After returning their greeting, I approached them and asked could I know what they were going to do with the balloons, and they tearfully explained that this was Heather's 25th birthday, and they were going to send love and messages, attached to these 25 green balloons (her favorite color), heavenward. They said I could watch, since I knew the family (for all of 30 minutes). Off the balloons went (one slight hitch: a 6-year-old girl had 3 balloons tied to a rolled up letter, but three balloons was not enough to get any altitude. Her dad hastily added his 3 balloons to hers and off it went). Someone suggested a song, but this was hastily and tearfully vetoed. Then the grandmother asked me, did I know "Happy Birthday". Indeed I did, and I played it through twice while everybody cried. Everybody.

I don't know how long ago Heather died or what she died of, but if her family is any gauge, she was a sweet, kind young woman who probably didn't die very long ago, because even the 6-year-old remembered her.


Get an extender for my tenor drone reed.

For next May, I'm going to increase my repertoire again, adding The Navy Hymn, The Marines Hymn (if that's possible), American the Beautiful, that slow aire that Dave really likes that he got from Jason, and the slow aire that EVERYBODY played for their solo in competition last year that I nearly have memorized by now, having heard it so often, which will bring me up to 19. Maybe I could add Taps to bring it up to an even 20. I already know Taps.

Thursday, May 21, 2009

Full Band Practice 5/26/09

We had our first full band practice since March, due to our decrease of drummers, of which there appeared to be no lack last night. We had 14 pipers, and 3 or 4 didn't show up for one reason or another. We also had 3 or 4 snares, depending on if you counted Teagan who threw a skateboard at his nose and had a killer headache as a result and was there, in the car, but couldn't make himself play til second half; 3 tenors; and a bass or two, depending on if you counted Dennis who didn't actually play, but directed Matt's playing. We made a Big Noise. Hopefully the motorcycle cop, who was hiding 'round the corner west, toward the park, and pulling people over every 10 minutes, appreciated pipe music, and especially the Mill Set ad nauseatum.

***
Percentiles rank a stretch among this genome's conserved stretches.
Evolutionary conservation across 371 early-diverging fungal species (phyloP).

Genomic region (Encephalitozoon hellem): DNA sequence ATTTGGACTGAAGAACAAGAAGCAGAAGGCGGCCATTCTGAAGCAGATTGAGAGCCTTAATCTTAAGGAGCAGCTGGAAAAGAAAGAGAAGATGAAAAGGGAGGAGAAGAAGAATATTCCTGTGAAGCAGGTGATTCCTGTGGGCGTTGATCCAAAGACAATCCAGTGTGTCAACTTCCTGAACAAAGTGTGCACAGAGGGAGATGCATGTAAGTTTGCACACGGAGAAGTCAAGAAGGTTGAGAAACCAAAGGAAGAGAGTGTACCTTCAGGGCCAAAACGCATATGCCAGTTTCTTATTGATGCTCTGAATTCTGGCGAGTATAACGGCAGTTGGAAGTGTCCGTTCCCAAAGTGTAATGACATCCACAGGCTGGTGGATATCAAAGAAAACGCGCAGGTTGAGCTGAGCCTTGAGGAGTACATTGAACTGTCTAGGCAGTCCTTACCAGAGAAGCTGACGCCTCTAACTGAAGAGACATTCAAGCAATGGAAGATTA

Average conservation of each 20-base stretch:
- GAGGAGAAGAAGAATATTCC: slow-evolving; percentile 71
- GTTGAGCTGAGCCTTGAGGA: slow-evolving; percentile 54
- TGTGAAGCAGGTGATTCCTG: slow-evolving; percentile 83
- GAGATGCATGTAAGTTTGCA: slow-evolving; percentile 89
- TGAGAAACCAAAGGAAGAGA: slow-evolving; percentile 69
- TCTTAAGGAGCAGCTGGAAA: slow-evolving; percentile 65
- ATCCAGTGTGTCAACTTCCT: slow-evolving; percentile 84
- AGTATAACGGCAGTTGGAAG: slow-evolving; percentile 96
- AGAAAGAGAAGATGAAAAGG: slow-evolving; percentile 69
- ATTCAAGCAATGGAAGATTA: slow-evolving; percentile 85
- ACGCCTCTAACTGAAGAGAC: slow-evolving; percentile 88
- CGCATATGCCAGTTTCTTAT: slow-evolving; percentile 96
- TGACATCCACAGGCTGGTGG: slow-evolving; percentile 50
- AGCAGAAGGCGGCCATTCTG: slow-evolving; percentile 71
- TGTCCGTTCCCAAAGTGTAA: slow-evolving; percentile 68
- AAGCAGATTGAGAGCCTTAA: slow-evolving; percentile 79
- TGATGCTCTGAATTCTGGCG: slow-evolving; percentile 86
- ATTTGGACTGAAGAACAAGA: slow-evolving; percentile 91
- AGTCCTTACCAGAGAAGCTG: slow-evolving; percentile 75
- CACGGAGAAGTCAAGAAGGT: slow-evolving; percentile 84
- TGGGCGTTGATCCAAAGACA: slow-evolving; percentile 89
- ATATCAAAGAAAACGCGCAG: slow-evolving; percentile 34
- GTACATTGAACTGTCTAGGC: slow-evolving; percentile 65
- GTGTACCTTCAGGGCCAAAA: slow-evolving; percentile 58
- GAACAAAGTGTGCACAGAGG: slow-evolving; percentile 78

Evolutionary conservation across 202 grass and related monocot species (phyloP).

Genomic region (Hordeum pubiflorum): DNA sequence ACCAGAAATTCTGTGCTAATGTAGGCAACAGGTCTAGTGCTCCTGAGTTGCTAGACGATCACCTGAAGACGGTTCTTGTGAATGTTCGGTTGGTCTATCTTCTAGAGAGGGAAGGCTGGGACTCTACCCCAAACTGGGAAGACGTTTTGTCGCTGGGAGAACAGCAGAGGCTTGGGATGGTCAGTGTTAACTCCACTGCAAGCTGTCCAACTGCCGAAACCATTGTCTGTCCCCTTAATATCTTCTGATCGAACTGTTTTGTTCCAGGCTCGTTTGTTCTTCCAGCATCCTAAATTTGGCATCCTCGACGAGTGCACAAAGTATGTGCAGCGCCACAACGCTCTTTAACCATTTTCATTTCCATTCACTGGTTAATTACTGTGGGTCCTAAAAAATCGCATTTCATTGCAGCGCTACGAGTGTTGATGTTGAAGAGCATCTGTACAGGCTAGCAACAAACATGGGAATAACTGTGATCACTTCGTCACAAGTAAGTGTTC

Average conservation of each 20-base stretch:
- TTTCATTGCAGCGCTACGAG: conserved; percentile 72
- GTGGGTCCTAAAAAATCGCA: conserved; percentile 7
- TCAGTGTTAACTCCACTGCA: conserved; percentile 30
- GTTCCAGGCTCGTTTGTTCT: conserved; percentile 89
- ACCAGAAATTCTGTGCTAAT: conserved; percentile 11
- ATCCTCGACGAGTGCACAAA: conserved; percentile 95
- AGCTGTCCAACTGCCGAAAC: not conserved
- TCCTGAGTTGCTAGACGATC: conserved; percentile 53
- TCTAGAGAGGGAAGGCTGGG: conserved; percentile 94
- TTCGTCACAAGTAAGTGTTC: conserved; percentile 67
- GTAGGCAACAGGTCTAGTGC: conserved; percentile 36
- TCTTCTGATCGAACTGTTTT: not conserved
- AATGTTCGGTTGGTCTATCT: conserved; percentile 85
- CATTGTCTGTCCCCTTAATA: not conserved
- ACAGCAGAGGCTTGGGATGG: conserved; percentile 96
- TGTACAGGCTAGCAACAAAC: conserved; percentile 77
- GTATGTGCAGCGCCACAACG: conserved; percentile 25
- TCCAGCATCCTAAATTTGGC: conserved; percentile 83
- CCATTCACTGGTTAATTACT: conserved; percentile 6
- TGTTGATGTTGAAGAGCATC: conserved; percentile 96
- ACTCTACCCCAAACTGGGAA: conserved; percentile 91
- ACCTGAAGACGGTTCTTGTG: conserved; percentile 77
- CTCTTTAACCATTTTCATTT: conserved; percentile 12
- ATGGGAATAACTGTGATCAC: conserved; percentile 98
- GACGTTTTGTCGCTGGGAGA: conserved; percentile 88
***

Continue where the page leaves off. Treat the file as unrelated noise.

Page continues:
We had a little trouble making the Big Noise concurrently, and some people messed up due to nerves or squeaking. I mastered my squeak about halfway through, so that when Jason asked me with a look had I squoken? I was able to shake my head. (Yessssss!) Lots of other people appeared to have squeaking issues, including Dave, Ryan, Karen and . . . Tyler (hah!) (no, that was mean of me; besides, his squeak appeared to be a mecahnical issue rather than operator error (of course!)).

The fun part came when we tried to get that full band to march into the circle. Our first geometrical attempts were more amoebas than circles, and it was finally decided that the drummers should be a growth on the piper's circle, rather than a part of said circle. I thought it looked rather odd, but who am I?

As we were standing there in our circle waiting for other changes to be decided, I quoted a line from Garrison Keillor, "Let's all go out and form the letter 'M'." There were small chuckles, but the M was questioned. "OK, how 'bout 'S'?" Ryan suggested the pipers could form the letter 'S' and the drummers could do the 'L', as there were fewer of them. I then remarked that we would be making s'es of ourselves, which got a laugh.

We finally got the circle worked out to Jason's satisfaction, voted in Dan and Karen, listened to Ian drone on about Memorial Day weekend, signed up for some more solo slots for said Memorial Day and went home with much laughter floating up from the parking lot.

One uniform note: since we will all be playing together, it has been decided we should all have the same type of sporran; specifically, the fox fur one that the Grade 3 have, Dennis having determined that we have enough for everybody to have one. I'm not particularly keen on the fur part, but as long as it doesn't have eyes and teeth, I can live with it. Besides, the fox fur sporrans are bigger and easier to access. Anybody with a leather sporran is supposed to trade theirs in. I'm sending mine in with Small Son tonight.